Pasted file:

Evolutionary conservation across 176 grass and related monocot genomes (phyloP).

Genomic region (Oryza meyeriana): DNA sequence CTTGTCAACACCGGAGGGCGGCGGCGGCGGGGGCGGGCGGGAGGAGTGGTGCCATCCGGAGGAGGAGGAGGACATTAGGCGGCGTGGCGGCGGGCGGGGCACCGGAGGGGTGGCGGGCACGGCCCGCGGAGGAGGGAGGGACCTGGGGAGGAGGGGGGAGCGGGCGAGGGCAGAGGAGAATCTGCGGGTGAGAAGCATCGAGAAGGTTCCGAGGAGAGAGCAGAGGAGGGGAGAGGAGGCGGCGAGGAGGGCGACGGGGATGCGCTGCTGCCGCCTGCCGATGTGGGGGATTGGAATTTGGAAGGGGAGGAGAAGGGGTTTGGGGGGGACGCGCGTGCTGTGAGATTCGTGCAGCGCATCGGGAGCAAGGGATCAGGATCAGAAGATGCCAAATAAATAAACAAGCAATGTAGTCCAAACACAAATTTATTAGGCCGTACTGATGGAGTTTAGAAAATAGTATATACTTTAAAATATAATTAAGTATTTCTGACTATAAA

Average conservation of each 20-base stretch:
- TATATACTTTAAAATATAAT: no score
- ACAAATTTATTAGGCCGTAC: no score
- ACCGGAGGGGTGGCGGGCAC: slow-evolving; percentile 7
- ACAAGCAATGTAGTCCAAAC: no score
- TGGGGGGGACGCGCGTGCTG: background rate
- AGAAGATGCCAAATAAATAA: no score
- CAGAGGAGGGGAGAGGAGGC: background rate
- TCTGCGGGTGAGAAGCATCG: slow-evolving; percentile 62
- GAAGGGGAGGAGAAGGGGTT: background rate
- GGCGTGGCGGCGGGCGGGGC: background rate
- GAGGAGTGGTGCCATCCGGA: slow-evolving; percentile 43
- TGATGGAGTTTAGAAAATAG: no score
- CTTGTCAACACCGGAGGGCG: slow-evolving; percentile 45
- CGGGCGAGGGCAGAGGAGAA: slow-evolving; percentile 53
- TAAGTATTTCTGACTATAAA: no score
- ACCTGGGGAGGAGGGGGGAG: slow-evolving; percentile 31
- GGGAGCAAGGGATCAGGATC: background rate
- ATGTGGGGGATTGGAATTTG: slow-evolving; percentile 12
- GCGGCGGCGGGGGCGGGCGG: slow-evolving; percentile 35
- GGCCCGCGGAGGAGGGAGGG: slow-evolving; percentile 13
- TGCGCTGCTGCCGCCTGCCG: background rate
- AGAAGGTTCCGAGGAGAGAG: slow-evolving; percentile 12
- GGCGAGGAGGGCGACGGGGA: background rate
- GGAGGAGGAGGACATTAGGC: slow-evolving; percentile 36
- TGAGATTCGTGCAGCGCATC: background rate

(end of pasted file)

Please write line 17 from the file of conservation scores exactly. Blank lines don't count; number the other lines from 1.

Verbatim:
- CGGGCGAGGGCAGAGGAGAA: slow-evolving; percentile 53